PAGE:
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TA520

  • ModelTA520
  • MakerYokogawa
  • Description704310 Time interval analyzer 25ps resolution 43MS/s 220VAC
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A significant amount of TA320s, an earlier model in our time interval analyzer series, are being used in the optical disk market, in particular by DVD manufacturers, due to its compact and lightweight design. However, in the fast-growing optical disk industry, disks based on new standards emerge in rapid succession. Efforts are being made to speed up the signal and reduce jitter as disks increase in density. To provide support for these new standards, we have developed the TA520 (Figure 1), which has a 43 MS/s sampling rate and 100 psrms or less internal jitter. For data sampling, the TA520, like the TA320, employs the continuous measurement method which is free of dead time.

Although the measurement principle remains basically the same as before, namely employs T/V (time/voltage) conversion1, the TA520 features some new developments, including a fractional pulse generator for increasing the sampling rate and eight-circuit interleave technology for the data acquisition system.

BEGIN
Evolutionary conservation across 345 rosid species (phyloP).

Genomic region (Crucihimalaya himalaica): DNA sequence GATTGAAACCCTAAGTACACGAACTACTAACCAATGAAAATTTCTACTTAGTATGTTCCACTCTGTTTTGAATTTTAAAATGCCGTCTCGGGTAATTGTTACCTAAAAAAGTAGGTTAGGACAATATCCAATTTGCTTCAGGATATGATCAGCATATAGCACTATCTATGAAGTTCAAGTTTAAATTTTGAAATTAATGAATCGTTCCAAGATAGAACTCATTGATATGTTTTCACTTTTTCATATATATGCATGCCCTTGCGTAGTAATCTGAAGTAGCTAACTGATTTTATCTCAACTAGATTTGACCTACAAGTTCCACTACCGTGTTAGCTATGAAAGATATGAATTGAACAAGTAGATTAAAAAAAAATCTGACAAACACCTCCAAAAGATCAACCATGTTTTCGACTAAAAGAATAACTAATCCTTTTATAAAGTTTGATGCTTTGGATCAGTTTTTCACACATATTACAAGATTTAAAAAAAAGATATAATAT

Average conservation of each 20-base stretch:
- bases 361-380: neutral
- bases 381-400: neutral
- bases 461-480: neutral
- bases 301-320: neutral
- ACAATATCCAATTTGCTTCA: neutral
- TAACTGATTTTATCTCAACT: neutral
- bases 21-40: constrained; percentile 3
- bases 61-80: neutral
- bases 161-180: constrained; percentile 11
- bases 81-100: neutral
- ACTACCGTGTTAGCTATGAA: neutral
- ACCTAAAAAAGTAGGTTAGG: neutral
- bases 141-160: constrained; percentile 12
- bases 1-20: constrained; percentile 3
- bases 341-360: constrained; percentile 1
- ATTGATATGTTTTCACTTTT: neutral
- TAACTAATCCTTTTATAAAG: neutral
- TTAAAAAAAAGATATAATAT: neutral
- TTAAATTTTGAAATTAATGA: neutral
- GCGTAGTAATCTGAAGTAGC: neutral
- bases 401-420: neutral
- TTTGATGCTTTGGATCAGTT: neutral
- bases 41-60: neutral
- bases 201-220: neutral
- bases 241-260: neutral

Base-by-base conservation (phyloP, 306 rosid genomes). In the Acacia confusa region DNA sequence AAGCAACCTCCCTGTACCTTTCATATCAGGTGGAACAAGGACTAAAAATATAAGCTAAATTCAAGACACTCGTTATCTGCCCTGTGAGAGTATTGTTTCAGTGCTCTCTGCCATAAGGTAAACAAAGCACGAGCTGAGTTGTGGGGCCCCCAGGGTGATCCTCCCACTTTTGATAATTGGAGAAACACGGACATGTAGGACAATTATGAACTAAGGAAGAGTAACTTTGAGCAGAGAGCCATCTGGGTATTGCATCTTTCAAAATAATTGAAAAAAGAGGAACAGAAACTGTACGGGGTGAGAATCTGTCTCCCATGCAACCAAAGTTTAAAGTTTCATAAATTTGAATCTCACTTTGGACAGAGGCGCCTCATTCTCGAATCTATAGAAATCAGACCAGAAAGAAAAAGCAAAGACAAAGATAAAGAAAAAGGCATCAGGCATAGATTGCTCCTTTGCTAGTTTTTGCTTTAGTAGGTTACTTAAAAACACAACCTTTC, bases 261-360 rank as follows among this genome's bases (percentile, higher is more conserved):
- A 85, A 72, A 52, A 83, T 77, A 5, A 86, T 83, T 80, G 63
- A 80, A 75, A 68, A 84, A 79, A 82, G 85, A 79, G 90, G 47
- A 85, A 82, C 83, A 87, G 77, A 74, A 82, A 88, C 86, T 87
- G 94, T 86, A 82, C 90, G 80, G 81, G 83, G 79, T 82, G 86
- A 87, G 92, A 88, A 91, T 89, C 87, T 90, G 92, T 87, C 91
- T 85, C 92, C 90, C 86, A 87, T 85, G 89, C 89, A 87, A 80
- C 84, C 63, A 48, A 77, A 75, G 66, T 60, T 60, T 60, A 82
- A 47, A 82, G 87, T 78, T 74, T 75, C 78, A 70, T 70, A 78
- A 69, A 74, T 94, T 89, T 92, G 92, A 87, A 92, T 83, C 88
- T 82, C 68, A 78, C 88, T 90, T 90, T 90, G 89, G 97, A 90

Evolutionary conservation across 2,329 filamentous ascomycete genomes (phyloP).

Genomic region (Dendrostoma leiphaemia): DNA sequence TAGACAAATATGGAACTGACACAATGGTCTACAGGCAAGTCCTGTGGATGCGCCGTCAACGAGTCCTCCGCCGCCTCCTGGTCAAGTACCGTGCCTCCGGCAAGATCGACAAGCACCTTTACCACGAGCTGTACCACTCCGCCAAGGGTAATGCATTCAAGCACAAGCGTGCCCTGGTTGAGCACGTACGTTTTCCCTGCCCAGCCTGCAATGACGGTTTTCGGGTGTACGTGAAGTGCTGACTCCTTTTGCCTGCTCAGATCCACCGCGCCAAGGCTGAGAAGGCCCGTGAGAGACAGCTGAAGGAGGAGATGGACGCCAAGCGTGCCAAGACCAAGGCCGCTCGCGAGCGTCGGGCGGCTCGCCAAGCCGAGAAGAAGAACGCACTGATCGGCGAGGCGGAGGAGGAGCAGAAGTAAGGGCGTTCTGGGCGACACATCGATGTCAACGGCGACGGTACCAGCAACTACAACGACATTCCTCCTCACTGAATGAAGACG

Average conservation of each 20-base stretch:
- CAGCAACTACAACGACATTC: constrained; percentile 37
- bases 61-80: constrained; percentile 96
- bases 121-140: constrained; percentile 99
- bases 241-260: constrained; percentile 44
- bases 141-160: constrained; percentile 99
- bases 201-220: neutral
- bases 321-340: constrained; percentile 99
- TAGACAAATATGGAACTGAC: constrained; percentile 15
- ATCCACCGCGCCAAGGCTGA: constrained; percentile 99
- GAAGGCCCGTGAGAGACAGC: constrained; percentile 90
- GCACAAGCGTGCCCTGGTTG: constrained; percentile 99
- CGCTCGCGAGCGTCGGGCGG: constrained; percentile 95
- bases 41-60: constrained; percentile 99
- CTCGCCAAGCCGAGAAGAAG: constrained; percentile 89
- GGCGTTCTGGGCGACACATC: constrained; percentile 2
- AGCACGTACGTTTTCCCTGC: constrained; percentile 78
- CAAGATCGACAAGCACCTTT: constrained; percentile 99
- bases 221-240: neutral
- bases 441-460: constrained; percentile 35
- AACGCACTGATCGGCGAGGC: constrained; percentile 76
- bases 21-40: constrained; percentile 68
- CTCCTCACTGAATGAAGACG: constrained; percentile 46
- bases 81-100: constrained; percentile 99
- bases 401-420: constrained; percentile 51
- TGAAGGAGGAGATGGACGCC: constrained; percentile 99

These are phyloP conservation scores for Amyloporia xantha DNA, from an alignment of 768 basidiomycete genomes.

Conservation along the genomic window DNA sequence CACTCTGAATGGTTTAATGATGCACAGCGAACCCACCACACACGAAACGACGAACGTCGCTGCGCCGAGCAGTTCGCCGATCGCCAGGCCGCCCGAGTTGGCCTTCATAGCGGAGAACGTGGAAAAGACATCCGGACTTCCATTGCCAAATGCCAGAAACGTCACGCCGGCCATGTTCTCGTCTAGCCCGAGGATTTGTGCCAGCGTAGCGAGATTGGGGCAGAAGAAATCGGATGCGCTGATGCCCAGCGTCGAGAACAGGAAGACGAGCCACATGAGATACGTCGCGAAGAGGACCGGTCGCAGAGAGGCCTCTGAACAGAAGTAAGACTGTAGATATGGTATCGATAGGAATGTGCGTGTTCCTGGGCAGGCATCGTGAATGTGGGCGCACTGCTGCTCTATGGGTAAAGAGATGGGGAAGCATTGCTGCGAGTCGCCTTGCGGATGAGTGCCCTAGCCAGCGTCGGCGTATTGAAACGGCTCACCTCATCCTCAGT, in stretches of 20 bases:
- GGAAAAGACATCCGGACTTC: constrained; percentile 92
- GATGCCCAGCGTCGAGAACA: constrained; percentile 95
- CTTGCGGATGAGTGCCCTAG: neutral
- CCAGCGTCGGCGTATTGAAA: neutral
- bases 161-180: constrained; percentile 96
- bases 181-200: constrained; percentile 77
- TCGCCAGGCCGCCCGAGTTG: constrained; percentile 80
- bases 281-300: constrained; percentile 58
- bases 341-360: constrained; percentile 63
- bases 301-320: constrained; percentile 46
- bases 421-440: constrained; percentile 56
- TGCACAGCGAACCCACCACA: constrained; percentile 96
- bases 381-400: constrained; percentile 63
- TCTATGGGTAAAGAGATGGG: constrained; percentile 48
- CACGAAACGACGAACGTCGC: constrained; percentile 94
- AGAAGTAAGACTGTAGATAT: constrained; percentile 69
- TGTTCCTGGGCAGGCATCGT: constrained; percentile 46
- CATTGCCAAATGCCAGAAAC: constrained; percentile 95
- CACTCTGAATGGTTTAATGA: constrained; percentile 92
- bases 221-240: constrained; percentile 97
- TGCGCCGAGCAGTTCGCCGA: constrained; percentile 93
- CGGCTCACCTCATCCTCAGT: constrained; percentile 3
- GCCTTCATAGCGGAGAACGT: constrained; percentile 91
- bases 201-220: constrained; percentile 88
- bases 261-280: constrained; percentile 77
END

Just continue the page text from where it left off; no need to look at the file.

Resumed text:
Additional functions useful for digital modulation analysis are also included, as the new model is intended for the optical disk market.

HARDWARE CONFIGURATION AND MEASUREMENT PRINCIPLE

Figure 1 External View of TA520
Figure 1 External View of TA520

Hardware Configuration

Figure 2 shows the hardware configuration of the TA520. A measurement signal is introduced to the input terminals Ch A and Ch B, is passed through the path of the AC-DC input coupling and input impedance (50Ω/1 MΩ), and is converted to low- impedance signals by the input amplifiers. These signals are converted to binary signals by the comparators according to the given trigger voltage.